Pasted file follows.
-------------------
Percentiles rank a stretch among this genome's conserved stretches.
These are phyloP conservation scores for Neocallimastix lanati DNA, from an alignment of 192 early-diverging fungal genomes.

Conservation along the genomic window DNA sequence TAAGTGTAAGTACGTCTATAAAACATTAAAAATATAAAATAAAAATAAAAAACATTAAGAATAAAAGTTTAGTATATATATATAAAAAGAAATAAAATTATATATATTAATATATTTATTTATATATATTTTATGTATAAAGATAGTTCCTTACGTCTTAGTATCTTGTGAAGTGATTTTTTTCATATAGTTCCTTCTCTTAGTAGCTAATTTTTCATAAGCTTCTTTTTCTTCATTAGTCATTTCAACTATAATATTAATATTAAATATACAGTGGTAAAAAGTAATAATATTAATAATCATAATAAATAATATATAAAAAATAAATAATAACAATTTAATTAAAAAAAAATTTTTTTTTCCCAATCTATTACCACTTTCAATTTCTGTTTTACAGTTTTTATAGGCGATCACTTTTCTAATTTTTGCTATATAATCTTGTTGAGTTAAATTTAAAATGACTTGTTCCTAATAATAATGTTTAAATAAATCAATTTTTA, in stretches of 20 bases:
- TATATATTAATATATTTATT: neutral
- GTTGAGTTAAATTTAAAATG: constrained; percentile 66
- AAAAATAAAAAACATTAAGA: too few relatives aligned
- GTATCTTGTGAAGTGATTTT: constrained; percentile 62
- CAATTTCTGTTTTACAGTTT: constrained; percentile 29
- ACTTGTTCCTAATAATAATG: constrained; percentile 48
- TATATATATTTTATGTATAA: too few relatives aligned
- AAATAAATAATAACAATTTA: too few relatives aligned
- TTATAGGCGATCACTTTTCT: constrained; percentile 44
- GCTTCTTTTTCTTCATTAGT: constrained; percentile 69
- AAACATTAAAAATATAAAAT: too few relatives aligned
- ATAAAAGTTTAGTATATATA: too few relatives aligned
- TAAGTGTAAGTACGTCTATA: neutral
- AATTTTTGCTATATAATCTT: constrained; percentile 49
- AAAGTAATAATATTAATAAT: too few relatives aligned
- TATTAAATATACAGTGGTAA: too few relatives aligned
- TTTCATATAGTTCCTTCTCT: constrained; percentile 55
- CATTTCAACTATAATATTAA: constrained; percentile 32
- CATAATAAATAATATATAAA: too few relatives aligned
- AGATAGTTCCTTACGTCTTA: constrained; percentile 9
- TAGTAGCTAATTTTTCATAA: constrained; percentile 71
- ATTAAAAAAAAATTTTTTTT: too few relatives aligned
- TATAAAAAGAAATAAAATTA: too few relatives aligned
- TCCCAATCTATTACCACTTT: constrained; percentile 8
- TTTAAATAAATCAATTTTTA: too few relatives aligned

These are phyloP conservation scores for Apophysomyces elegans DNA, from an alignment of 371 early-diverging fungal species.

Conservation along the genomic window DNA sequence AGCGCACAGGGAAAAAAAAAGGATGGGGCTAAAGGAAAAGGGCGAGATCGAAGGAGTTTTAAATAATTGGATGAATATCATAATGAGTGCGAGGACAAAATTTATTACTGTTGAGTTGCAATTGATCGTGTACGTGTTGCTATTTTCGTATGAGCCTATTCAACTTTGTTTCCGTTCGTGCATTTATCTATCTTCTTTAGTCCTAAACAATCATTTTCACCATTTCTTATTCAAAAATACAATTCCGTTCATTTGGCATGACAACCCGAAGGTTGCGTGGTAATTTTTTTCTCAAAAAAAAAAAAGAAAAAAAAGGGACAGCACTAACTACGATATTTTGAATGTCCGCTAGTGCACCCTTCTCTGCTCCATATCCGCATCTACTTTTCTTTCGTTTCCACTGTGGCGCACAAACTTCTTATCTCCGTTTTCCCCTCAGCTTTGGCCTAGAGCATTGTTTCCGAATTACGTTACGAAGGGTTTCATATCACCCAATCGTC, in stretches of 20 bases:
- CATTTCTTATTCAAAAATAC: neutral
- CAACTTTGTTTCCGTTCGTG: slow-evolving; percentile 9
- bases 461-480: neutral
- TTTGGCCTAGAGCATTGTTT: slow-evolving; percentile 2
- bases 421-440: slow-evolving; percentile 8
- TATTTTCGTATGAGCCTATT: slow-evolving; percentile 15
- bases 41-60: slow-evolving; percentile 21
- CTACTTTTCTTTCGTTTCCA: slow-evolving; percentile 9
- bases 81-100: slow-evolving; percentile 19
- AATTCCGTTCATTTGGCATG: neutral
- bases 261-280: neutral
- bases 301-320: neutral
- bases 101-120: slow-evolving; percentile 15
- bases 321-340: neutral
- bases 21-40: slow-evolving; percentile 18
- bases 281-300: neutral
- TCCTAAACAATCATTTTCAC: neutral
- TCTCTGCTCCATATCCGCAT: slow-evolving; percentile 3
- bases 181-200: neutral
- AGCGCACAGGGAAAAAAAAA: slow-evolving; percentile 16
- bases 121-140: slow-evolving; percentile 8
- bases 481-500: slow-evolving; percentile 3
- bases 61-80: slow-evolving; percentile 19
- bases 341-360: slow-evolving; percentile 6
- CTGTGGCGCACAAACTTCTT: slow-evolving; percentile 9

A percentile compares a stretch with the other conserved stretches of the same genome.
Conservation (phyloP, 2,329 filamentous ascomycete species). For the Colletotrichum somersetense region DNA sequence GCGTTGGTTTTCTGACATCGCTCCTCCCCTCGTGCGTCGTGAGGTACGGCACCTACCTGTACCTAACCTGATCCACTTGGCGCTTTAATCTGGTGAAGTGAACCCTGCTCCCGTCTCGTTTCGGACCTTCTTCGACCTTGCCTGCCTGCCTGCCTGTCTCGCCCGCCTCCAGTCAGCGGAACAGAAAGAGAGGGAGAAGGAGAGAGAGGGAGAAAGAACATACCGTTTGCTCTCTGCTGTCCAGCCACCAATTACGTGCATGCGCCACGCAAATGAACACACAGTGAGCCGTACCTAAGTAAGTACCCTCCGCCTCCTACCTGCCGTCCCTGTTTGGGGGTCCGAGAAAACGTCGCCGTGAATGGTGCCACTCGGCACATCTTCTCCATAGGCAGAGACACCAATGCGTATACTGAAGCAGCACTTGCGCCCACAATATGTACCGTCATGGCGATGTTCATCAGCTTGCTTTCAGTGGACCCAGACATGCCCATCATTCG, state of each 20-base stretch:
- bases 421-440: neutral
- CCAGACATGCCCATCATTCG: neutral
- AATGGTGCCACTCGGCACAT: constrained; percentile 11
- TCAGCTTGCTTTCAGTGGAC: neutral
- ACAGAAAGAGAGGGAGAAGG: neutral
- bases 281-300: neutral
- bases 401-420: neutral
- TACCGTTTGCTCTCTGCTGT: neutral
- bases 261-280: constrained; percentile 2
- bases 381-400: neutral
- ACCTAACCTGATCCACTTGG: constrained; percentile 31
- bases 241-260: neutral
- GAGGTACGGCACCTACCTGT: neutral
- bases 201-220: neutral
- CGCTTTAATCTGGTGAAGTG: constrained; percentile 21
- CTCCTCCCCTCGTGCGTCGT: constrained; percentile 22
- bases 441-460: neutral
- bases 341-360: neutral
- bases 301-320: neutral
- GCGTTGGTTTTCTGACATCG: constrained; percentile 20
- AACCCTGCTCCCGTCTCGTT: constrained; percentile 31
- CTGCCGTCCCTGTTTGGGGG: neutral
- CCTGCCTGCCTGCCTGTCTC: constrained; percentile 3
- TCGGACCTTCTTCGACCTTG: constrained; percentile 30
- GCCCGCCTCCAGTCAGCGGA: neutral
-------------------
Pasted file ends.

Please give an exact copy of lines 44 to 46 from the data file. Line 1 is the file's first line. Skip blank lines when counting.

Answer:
- bases 321-340: neutral
- bases 21-40: slow-evolving; percentile 18
- bases 281-300: neutral